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Month: May 2024

Graduation Message to the Class of 2024, Helena Christian School

I had the honor to address the Graduating Class of 2024 on May 17. Several parents have asked if they could get a copy of my speech, so I am posting it here. Congratulations to all graduates! Cling to the cross in your future endeavors!

Photo by Aaron Bartosik

By nature, I am a storyteller. It is through story that meaning is best remembered and preserved. So tonight, permit me to speak to you through a metaphor.

Life is often described as a continual cycle of hills and valleys. At some point—perhaps like tonight—you find yourself atop a high mountain, overlooking breath-taking scenery stretching to the horizon. At other times, perhaps a few weeks or months ago, you stood in a valley, gazing up at the looming mountains around you, feeling too small and with too little energy to overcome them. 

According to this metaphor, if you reach a mountaintop, a valley surely will follow.

However, I don’t think this metaphor is quite accurate. First, it seems to cast us into a frustrating, endless cycle of mountains and valleys.  Second, the mountaintop experiences tend to be few and far between, and all too brief.  As grand as mountaintops are, imagine reaching a summit only to see before you another wide chasm separating you from the next one.

Tonight, I want to leave with a different picture. Instead of a series of mountains and valleys, I want you to picture an amusement park. An amusement park called “Life.”

At just a few years of age, you enter the park through no choice of your own. Immediately, you are overwhelmed by the bright colors, swirling lights, and cacophony of laughter, screams, and chatter. Eventually, your parents hand you off to others outside the family to be your guides. These are elementary-school teachers. With great skill and patience, they lead you through the kiddie rides. They build your trust and encourage you—even gently push you—to try new experiences while they lay the foundation for more challenging rides.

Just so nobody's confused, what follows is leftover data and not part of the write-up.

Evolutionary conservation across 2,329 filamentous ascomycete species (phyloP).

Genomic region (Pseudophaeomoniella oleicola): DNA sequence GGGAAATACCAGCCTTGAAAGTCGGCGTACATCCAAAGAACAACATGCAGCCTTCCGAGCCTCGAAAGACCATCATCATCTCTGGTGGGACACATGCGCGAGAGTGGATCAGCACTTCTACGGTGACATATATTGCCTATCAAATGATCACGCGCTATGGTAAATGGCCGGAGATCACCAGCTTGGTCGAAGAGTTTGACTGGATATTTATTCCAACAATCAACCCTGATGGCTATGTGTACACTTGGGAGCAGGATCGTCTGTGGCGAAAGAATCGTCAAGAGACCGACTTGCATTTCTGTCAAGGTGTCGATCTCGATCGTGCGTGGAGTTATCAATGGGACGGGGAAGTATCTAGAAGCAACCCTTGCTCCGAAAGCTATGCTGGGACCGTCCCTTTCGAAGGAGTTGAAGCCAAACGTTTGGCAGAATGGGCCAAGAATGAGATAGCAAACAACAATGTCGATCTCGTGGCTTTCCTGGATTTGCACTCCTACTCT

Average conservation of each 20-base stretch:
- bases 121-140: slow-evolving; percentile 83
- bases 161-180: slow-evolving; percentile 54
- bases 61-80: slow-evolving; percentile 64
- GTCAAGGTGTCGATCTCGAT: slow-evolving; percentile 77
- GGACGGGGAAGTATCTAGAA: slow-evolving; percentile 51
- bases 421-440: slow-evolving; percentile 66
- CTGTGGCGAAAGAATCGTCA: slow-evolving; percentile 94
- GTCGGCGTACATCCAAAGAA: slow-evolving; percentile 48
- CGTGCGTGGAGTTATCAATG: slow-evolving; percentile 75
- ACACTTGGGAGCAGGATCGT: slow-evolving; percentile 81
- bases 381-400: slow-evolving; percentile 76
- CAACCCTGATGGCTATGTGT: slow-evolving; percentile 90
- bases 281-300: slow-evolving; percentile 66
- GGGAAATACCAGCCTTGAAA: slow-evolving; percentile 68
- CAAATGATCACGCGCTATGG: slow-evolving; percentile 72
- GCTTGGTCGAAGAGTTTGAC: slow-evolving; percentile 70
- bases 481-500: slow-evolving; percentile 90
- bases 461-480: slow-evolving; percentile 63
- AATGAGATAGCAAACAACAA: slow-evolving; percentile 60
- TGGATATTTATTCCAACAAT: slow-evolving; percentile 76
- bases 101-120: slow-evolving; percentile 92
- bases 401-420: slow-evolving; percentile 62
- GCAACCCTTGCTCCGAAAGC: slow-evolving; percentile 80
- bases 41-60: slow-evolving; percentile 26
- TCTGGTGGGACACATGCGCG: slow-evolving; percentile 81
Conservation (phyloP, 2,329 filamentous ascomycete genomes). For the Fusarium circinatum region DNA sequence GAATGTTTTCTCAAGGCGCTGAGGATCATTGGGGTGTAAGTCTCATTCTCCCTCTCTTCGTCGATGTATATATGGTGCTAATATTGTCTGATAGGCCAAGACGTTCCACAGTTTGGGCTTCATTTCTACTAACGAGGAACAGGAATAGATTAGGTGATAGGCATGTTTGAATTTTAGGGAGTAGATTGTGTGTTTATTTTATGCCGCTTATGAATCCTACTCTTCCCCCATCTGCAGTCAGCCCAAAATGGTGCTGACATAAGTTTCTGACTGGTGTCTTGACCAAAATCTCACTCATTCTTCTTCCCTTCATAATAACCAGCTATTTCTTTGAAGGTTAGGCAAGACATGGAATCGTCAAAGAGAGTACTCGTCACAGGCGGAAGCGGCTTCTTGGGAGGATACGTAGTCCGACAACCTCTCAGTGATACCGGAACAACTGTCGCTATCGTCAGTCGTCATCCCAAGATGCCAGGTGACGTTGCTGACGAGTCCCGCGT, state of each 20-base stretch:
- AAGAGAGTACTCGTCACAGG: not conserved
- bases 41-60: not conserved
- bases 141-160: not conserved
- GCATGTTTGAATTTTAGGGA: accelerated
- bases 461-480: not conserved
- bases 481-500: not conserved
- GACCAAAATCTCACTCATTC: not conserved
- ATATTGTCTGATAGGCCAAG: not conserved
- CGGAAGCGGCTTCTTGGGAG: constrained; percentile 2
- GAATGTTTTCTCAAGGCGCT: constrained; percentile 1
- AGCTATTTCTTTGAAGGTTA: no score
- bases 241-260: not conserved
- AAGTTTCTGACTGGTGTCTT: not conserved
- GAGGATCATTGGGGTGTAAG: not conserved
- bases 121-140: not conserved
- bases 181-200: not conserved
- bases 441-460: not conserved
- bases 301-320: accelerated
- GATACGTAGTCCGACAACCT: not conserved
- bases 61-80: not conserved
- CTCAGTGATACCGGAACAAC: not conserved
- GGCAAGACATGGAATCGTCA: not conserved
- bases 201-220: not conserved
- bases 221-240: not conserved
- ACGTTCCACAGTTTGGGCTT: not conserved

Eventually, these guides pass you off to another group—the middle school teachers. In a new section of the park, they lead you through being a tweener—a crazy, topsy-turvy world of the funhouse with contraptions which spin you around like a dryer and mirrors, in which you everything about you looks wacky and distorted. They teach you how to use your mind, and a strange new tool called logic. They help you take the simple data you learned in elementary school and start to process it. They help you learn to make the best choices you can with the information you have—and they hold you accountable for those choices, whether good or bad. 

Finally, these guides put you in a line to another ride, only this time they don’t hand you off to others. They just leave you there. This line is to a thrilling ride called “high school.”

This ride looks huge and terrifying. And you’re pretty sure much of the screaming you’ve heard since entering the park has come from THIS ride.

Four years ago, your turn finally came. You had no choice but to move forward, climb in, and strap yourself into the seat. With a tremendous lurch, your car slowly starts crawling forward. 

Forward and up. 

Way up.

You do not realize how steep and high it is until you start climbing that first hill. 

Anticipation, horror, and excitement build as the ground gets further and further away. Your stomach knots up. You clutch the safety bar until your knuckles get white. 

Suddenly, the car gradually levels out as you reach the top. You inhale for a scream as the car points almost straight down. With sudden exhilaration, you plummet. You can’t hear yourself scream.

This ride called “high school” is a rush. 

A fast, dizzying, thrilling rush.

For the next four years, there is no chance to react or even catch your breath as you race through a series of hills, corkscrews, and loops. Your life is filled with complex math formulas, research papers, debates, sports, dramas, spirit weeks, and the beloved final exam. Sometimes there are moments of uncertainty that stretch you beyond what you thought were your limits. Other times there are the great thrills of placing at the state tournament, scoring a plum part in a play, or standing before the school to give a speech.

These four years have been a blur.

However, now the car has slowed down and returned the station. The ride is over. The years of thrills, excitement, frustration, laughter—even the occasional meltdown—have finally come to a stop. The safety bar is released. You climb out of the car, wide-eyed and weak-kneed; with eyes wide open, you can do is look at the person beside you and gasp, “What a ride!”

And here you are, trying to catch your breath, staring out at a crowd of people who are here to celebrate your great achievement.